Red Stag Fulfillment offers our employees fully paid health care benefits with the option to buy in for family members. We offer stable, predictable full-time employment with all the benefits.

Long-term employees are the key to Red Stag’s strategy for success

Red Stag’s business model differs from many logistics centers. We don’t anticipate shipping a high volume of orders at razor thin margins to make a profit. Granted, we’re not the cheapest fulfillment company in our ecommerce niche – just the best.

But because we don’t compete on cost, instead focusing on being the best fulfillment service for business shipping larger, heavier packages, we’re able to pay our employees a living wage.

Red Stag will try to keep up with the fulfillment expectations set by Amazon. But we will never follow Amazon’s lead and replace workers with robots. Our customer’s products are too heavy for robots to handle. We need human workers to handle the items we ship with care, accuracy and speed, so continued investment in our people and culture will remain a core competency of our business model.

A different kind of fulfillment center

Red Stag Fulfillment isn’t for everyone. We are not the best fulfillment service if your ecommerce store sells light and small products. However, if you are selling heavy, fragile or bulky items, we would like to speak to you. We believe our attitude towards our people is one of the reasons why you should choose us as your fulfillment center.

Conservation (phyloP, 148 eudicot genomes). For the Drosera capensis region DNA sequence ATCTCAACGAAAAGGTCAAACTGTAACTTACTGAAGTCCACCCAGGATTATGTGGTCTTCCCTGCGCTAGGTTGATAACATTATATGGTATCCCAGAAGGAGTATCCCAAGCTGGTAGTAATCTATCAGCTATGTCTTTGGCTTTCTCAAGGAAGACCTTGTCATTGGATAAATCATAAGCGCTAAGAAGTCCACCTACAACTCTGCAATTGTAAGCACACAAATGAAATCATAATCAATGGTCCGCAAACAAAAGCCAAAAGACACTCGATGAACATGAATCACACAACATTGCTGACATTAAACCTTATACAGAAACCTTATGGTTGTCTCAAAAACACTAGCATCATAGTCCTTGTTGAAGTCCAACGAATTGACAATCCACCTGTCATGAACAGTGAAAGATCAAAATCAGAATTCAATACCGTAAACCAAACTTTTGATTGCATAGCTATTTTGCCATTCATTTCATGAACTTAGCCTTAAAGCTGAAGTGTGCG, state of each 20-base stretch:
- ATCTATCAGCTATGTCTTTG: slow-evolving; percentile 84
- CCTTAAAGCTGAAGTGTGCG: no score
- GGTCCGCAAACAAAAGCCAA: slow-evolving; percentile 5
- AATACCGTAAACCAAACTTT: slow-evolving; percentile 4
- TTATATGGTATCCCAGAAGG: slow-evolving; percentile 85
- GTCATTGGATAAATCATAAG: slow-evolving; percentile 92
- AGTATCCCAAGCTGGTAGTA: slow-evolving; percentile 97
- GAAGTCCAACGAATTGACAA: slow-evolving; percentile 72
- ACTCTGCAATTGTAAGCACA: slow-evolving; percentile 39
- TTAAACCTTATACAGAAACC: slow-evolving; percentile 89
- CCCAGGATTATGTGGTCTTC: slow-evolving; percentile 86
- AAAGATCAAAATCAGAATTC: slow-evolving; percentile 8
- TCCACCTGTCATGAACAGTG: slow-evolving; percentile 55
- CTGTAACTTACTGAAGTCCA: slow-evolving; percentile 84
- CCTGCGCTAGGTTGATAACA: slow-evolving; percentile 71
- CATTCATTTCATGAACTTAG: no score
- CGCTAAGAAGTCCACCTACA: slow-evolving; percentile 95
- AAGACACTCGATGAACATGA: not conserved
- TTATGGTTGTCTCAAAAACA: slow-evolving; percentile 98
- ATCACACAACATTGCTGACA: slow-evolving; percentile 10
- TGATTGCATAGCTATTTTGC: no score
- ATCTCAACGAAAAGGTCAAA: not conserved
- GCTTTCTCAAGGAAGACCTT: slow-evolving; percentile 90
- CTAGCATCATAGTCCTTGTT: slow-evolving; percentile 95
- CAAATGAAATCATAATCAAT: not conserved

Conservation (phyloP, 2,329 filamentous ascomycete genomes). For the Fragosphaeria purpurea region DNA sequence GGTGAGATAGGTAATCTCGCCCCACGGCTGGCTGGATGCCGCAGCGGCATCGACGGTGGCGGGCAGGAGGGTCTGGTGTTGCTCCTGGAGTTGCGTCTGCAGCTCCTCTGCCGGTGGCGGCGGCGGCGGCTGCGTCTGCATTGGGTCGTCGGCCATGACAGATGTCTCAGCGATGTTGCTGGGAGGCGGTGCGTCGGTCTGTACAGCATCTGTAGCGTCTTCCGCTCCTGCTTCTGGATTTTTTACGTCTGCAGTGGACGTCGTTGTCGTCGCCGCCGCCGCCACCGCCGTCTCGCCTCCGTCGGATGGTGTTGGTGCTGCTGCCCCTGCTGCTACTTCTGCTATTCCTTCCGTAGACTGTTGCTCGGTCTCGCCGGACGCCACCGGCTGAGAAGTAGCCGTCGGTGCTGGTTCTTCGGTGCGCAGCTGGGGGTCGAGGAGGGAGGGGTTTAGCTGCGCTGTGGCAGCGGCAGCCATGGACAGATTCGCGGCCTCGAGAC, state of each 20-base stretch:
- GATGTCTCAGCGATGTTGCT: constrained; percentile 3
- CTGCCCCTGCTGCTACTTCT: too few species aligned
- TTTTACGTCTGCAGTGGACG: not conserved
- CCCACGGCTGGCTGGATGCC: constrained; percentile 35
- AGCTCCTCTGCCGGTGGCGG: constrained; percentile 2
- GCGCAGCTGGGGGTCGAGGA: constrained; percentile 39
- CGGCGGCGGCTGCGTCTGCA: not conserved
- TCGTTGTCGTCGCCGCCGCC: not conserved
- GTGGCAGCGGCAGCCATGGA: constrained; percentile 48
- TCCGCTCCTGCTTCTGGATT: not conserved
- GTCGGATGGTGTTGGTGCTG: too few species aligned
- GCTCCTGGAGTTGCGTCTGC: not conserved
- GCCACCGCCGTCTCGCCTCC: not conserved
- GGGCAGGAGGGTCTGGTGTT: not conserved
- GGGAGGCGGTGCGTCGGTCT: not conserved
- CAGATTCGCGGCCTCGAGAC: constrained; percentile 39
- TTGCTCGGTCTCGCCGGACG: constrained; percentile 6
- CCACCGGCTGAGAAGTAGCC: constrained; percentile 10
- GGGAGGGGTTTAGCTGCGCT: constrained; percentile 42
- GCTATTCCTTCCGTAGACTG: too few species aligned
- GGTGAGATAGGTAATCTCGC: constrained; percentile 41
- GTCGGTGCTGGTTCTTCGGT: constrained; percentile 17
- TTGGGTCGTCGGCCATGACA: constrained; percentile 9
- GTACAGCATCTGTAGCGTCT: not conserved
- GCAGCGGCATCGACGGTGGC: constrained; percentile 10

Red Stag was founded by eCommerce entrepreneurs who couldn’t find a good fulfillment company to ship their products. The 3PL fulfillment company they chose had a junk-strewn warehouse, a filthy employee break room, and, unsurprisingly, demoralized employees. This company didn’t treat their customers much better.

That’s why Red Stag strives to be a better fulfillment company. Creating a positive work environment attracts the best employees. And the best people are at the heart of the best fulfillment companies.

Better fulfillment center jobs

Working in a logistics center is undoubtedly hard work. Jobs in the warehouse or in shipping and receiving require physical strength and endurance. As we worked to finalize this post, there was more news about labor unrest in the fulfillment industry. Workers at an Amazon department store plan to go on Prime Day strike to draw attention to poor working conditions.

However, in a logistics center that values ​​its employees, warehouse work can be satisfying and rewarding. Red Stag Fulfillment recognizes the importance of creating good jobs. That’s why we work hard to foster a positive work culture. We believe that every employee should be treated with respect.

So don’t give up on the fulfillment center jobs. You might find that a fulfillment warehouse is the best place you’ve ever worked. Red Stag isn’t perfect, but we work hard to get as close to perfection as possible, for our employees and our customers.

Fulfillment center article and permission to publish here provided by Jake Rheude at Red Stag Fulfillment. Originally published on Supply Chain Game Changer on October 23, 2019.